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Key health care agency gets rebranding

Key health care agency gets rebranding

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Finger Lakes Health Systems Agency, a key player in health care here and statewide, has changed its name to Common Ground Health.
The move, slated to be announced today, is part of a rebranding effort for the Rochester-based nonprofit that better reflects its mission to help the region come together on health issues, its leaders said. 
Common Ground Health brings together leaders from health care, education, business, government and other sectors to develop strategies for meeting the region’s health needs. 
From caring for the aging population to preventing lifestyle diseases, such as high blood pressure and obesity, the organization works with community health care leaders to meet a growing list of fundamental needs for the counties in and around Rochester and the Finger Lakes, as well as Chemung, Schuyler and Steuben counties. 
CEO Trilby de Jung said the new name does not change the agency’s mission. 
“The new name is a better description of what we have done, what we are now doing and we see ourselves doing in the future,” she said. 
The goal of the agency is for better care, smarter spending and healthier people, and having a unified voice helps get results, de Jung said. 
“Many of our health problems are too large and complex for any one organization to solve alone,” de Jung said. “We provide the community table and data analysis that allows decision-makers to tackle health challenges together.”
The organization also provides community health data online, including county specific health profiles and regional health measures. 
Among the agency’s goals this year are continuing with its efforts related to healthy weight initiatives, and assisting primary health care facilities in the region connect with other service providers, expanding their networks.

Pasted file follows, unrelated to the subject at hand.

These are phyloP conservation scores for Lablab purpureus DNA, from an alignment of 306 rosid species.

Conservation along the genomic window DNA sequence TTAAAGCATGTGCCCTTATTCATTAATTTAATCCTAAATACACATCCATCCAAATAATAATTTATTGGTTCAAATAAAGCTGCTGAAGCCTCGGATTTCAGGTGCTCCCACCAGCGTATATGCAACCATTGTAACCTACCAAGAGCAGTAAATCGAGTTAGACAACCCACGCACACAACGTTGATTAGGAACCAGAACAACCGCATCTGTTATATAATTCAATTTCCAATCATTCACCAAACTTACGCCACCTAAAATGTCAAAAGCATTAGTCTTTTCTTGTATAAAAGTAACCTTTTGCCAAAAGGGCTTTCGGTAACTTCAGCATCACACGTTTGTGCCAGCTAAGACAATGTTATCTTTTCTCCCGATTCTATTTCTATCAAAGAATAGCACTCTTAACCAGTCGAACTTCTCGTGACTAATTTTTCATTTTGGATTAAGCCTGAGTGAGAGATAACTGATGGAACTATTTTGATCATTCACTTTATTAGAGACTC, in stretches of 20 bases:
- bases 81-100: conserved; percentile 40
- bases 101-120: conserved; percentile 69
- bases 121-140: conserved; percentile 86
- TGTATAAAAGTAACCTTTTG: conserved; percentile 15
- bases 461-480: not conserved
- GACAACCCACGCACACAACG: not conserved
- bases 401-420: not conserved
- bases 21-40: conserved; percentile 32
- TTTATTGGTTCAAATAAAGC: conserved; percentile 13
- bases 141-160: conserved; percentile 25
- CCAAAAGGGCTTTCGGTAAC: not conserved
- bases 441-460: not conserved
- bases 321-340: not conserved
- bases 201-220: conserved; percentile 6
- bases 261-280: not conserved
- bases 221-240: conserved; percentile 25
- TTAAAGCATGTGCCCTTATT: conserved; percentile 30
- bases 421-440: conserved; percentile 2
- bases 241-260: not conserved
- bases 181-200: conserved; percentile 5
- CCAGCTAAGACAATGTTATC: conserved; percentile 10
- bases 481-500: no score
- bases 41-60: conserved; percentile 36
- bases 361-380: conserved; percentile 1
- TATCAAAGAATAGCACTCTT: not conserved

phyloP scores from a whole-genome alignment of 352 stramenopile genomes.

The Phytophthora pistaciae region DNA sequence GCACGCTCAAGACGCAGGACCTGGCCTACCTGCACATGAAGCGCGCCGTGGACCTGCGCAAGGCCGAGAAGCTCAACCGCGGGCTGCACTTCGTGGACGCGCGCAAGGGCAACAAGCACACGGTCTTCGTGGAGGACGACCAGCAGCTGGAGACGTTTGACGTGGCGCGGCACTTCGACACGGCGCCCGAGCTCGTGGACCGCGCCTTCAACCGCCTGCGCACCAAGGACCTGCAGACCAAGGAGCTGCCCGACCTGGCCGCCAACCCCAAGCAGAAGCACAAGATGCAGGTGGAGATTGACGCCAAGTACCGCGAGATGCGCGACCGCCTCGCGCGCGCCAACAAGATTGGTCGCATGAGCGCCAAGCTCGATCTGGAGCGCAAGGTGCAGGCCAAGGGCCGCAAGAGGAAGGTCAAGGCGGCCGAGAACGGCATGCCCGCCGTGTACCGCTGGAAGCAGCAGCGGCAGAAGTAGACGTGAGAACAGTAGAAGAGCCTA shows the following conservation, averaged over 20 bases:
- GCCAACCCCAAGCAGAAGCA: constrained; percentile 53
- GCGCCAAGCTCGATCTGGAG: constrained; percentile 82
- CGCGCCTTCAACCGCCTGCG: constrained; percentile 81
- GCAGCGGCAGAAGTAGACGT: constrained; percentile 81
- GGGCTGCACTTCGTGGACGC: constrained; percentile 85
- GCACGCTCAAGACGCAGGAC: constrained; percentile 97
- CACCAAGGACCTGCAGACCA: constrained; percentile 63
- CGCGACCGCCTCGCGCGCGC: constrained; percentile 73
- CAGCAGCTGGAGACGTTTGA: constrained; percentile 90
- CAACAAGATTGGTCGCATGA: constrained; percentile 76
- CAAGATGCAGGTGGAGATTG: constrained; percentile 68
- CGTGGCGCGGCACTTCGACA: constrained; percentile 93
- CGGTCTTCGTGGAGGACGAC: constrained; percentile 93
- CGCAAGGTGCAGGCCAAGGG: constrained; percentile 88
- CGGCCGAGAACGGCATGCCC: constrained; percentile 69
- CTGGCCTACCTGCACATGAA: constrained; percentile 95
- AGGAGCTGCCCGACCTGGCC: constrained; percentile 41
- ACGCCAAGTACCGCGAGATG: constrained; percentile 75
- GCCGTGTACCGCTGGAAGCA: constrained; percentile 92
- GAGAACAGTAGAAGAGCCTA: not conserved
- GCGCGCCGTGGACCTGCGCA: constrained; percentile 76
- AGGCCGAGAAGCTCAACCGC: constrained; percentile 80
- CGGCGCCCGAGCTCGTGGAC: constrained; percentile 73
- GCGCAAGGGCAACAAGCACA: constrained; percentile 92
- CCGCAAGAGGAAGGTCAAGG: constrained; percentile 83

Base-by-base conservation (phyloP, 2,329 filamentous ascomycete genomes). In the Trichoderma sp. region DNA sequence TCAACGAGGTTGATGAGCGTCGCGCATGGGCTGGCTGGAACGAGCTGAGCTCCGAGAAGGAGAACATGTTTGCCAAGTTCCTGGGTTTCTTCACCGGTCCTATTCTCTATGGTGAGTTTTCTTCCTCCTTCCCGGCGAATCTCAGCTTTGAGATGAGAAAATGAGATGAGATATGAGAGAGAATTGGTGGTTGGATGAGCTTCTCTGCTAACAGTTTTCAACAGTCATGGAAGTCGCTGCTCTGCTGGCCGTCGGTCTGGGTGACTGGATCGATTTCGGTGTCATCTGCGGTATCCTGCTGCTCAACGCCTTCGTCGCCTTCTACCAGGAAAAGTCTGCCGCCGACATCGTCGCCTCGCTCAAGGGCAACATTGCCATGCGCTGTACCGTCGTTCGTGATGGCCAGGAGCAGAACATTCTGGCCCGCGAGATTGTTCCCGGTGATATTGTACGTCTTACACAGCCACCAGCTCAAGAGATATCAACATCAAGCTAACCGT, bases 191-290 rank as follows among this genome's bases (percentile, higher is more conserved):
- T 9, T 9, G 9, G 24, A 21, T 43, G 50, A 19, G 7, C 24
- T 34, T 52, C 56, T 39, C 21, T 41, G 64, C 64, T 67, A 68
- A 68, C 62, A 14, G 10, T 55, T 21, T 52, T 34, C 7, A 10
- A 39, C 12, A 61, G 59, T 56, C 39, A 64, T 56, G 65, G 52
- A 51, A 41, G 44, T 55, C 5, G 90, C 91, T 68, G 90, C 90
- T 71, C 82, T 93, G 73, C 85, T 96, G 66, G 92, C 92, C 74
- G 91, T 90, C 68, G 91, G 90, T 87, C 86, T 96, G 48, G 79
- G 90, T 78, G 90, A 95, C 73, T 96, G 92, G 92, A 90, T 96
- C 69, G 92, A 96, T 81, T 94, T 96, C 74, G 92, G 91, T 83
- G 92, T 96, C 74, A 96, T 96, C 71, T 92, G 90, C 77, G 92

Common Ground Health also is studying the health care workforce, looking for ways to get people in the region ready to meet the needs of health care issues locally. The workforce issue goes hand-in-hand with poverty issues the agency has been working to improve, as well, de Jung said. 
The collaboration model Common Ground Health uses has led to improved care, costs and outcomes for residents in the region, she said, adding it has made the Rochester and Finger Lakes region a statewide and national example of how medical providers and the community can work together to improve health. 
Some examples of its successes in the region include:
  •  Ranking third in the nation for lowest spending on private health care insurance;
  •  Giving 28,300 Rochester city students access to free water at school meals;
  •  Seeing an 11 percent improvement in high blood pressure control in Monroe County since 2010; and
  •  Receiving $33.5 million in clinical practice transformation funding for the Finger Lakes region. 
The regional planning concept was the idea of Marion Folsom, an Eastman Kodak Co. vice president who served as President Dwight Eisenhower’s secretary of health, education and welfare. He saw locally based planning as a way to help ensure access to care and hold down costs. 
In keeping with the plan’s Rochester origin, Common Ground Health was the first among local agencies in the state, founded in 1974.
The agency, which employs 41 people, has been lauded by Gov. Andrew Cuomo as the hub of a reviving regional health planning infrastructure.
In 2012, Common Ground Health, with the support of partners from across the community, was awarded the nation’s largest Center for Medicare and Medicaid Innovation grant. 
The three-year $26.6 million initiative has trained clinicians in 65 primary care practices across five counties in new approaches proven to enhance care and efficiency. 

The state also recognized the power of Common Ground Health’s collaborative approach to health planning, designating the nonprofit as the region’s Population Health Improvement Program and tapping the organization to help the 10 other state programs duplicate the model across New York. 

3/10/2017 (c) 2017 Rochester Business Journal. To obtain permission to reprint this article, call 585-546-8303 or email [email protected].